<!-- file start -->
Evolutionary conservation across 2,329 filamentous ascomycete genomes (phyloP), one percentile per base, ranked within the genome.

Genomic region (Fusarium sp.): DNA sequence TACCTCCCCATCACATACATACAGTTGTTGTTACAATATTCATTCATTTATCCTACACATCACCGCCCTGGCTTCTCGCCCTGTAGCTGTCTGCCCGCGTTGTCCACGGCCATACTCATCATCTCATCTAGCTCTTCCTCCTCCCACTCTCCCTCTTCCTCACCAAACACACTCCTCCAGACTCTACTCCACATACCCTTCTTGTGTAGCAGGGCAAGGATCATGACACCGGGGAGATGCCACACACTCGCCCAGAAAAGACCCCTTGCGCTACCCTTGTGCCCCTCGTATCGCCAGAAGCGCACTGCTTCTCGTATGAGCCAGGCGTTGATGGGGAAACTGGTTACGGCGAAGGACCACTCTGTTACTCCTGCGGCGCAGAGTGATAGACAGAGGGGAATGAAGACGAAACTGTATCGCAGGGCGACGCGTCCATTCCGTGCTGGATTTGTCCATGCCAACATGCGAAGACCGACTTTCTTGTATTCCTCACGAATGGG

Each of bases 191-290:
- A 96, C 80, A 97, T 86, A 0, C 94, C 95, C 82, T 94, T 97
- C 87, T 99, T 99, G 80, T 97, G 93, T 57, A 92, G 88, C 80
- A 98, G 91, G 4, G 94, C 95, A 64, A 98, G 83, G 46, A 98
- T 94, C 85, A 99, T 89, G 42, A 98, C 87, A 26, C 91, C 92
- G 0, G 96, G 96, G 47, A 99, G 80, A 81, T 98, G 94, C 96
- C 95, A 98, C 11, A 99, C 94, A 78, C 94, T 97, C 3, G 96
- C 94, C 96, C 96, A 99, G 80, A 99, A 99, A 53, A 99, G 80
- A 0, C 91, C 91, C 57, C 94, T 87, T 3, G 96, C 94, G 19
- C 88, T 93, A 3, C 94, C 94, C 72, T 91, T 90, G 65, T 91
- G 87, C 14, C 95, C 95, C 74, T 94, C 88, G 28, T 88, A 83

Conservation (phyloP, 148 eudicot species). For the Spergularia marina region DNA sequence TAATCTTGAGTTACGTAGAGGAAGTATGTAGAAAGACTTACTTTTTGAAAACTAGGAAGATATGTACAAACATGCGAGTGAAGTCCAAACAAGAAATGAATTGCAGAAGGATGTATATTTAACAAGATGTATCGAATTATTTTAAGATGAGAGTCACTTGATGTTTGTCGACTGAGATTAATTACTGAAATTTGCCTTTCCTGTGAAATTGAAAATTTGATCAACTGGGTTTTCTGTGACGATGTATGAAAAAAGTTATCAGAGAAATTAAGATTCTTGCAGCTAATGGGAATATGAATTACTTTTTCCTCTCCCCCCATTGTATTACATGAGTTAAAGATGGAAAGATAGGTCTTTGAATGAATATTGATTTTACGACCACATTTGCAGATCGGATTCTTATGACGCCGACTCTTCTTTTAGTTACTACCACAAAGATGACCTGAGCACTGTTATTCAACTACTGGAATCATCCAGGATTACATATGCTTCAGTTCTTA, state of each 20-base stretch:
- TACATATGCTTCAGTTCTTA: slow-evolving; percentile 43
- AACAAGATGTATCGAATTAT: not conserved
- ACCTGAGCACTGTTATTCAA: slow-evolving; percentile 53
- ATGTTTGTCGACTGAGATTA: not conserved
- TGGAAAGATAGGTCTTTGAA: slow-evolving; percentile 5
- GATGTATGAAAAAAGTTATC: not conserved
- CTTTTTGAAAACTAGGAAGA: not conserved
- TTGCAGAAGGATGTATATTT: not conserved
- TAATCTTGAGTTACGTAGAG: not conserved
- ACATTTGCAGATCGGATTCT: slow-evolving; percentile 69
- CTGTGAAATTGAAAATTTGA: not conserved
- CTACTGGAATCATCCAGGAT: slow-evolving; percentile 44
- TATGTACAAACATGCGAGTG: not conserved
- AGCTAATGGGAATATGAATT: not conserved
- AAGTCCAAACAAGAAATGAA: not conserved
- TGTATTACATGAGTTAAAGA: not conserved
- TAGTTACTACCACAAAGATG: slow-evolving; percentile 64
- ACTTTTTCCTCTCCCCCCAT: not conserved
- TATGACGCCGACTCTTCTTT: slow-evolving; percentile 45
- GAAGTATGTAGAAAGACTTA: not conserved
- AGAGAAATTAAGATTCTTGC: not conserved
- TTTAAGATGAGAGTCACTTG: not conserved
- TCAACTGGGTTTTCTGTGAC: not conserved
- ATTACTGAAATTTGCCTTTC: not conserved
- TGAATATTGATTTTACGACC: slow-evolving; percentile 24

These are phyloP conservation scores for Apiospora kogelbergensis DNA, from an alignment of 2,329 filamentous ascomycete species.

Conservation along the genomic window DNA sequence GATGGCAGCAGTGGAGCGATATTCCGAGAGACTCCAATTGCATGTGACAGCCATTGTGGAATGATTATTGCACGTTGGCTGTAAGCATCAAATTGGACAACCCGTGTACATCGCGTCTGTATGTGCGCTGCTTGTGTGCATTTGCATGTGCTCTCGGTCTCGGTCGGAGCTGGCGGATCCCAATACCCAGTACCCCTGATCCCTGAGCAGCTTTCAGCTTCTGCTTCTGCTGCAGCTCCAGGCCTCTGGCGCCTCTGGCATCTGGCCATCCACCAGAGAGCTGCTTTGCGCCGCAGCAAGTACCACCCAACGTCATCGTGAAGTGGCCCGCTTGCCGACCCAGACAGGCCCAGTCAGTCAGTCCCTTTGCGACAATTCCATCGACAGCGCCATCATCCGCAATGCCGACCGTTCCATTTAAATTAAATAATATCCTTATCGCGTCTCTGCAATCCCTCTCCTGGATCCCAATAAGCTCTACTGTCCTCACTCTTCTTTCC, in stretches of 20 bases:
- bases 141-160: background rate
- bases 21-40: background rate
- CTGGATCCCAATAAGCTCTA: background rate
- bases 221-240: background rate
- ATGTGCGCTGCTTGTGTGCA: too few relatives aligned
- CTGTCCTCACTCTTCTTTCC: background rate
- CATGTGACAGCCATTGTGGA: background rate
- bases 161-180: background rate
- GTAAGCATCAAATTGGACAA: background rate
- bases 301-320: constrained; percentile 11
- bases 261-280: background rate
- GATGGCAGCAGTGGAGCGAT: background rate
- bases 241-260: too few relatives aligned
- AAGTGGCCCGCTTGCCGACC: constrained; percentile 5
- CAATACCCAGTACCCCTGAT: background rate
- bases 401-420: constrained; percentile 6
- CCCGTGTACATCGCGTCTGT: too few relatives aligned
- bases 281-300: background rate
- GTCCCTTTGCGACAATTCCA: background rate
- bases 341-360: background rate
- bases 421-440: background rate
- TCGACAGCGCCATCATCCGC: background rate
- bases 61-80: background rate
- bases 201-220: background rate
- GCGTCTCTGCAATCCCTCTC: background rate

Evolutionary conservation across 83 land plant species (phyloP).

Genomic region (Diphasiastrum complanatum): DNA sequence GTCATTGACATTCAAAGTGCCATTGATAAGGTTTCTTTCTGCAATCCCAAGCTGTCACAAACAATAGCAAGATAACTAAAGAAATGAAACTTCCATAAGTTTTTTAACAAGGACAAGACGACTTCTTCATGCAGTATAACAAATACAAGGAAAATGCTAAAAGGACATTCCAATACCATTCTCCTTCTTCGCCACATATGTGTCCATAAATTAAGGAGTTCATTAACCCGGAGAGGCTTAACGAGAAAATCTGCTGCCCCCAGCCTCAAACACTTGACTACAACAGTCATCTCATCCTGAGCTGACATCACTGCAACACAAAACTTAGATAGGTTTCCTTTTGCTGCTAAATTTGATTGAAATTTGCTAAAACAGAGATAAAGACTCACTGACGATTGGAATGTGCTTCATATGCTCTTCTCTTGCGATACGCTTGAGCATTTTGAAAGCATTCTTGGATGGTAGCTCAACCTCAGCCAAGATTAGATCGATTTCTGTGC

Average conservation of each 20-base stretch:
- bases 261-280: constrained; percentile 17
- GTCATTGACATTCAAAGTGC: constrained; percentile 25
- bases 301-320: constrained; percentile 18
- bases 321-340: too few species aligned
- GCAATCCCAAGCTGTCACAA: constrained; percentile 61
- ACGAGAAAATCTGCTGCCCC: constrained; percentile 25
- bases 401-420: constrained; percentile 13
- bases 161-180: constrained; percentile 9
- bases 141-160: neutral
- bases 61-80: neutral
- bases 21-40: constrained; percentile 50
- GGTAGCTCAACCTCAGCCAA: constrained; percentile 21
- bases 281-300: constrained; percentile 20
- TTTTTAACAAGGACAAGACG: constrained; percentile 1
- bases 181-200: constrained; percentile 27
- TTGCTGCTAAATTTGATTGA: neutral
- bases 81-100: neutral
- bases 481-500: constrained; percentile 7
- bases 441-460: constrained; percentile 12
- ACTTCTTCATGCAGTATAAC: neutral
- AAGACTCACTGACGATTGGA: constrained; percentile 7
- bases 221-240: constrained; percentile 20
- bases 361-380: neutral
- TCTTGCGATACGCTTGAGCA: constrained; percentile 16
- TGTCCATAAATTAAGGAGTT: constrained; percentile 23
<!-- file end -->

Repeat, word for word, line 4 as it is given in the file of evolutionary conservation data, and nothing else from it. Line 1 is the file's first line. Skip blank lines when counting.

- A 96, C 80, A 97, T 86, A 0, C 94, C 95, C 82, T 94, T 97